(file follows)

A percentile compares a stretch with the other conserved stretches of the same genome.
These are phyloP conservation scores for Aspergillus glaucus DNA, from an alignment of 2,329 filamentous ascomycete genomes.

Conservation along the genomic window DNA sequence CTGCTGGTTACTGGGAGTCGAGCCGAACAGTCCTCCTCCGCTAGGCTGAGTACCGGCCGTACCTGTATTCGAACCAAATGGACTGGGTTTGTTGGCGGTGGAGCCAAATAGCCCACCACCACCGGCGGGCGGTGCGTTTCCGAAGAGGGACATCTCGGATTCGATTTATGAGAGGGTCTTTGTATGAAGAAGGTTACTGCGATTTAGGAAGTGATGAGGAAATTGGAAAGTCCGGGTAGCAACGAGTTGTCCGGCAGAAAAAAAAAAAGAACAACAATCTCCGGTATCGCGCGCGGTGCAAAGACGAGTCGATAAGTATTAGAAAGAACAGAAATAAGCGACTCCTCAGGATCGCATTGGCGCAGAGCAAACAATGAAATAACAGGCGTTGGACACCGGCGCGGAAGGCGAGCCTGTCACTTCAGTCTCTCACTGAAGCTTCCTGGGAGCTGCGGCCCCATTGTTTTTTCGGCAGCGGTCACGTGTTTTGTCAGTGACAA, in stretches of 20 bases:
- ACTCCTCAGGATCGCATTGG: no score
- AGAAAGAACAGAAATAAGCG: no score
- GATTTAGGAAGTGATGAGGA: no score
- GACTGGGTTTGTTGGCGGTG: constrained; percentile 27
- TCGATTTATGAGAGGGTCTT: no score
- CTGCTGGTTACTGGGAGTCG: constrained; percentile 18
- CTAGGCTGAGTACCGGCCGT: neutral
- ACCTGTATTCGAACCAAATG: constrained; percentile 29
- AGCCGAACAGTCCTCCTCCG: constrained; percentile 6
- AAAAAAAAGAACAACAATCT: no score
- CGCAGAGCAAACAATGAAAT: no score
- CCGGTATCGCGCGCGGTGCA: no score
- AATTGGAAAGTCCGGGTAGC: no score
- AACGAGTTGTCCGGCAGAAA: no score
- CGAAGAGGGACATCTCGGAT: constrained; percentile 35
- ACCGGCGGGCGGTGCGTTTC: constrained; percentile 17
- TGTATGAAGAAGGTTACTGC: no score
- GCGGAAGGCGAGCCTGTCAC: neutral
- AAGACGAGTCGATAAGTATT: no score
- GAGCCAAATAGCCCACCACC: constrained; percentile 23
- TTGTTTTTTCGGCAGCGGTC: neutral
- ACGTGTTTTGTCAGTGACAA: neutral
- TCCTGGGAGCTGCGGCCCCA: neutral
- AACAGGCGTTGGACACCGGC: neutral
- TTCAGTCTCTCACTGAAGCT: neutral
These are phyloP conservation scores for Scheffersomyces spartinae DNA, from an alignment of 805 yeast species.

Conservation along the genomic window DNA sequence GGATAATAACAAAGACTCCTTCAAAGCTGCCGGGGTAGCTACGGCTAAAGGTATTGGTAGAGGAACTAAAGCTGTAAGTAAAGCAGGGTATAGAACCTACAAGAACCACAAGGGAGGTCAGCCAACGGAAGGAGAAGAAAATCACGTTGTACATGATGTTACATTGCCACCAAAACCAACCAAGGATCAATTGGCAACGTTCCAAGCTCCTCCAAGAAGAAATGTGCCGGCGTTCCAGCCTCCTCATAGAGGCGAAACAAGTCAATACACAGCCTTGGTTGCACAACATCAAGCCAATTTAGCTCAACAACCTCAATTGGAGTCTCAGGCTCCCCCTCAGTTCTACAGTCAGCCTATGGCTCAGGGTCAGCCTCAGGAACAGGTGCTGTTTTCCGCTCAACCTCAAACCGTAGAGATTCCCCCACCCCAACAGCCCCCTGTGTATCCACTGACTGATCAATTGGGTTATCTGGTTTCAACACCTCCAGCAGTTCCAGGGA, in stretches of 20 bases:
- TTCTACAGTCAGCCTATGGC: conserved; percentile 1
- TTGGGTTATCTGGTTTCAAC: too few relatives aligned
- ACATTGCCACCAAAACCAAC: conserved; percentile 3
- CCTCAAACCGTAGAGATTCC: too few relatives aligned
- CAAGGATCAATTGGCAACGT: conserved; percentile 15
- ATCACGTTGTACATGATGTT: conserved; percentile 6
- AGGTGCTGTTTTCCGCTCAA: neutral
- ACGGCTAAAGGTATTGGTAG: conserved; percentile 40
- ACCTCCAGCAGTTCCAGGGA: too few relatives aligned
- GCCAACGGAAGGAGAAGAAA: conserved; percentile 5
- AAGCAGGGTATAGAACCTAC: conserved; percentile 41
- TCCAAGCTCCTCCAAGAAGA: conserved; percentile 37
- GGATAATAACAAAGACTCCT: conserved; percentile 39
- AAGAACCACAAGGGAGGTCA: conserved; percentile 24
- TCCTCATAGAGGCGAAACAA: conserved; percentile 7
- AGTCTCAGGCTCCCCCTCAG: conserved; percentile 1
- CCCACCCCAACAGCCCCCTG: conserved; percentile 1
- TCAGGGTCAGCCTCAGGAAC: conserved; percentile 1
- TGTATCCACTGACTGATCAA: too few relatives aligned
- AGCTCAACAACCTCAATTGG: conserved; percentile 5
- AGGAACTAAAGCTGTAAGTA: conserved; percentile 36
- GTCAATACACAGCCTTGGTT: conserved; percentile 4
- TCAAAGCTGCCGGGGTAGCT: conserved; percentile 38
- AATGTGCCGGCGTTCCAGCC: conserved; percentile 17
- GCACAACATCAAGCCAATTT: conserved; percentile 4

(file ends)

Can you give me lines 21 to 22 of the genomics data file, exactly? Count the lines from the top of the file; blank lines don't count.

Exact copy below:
- GCGGAAGGCGAGCCTGTCAC: neutral
- AAGACGAGTCGATAAGTATT: no score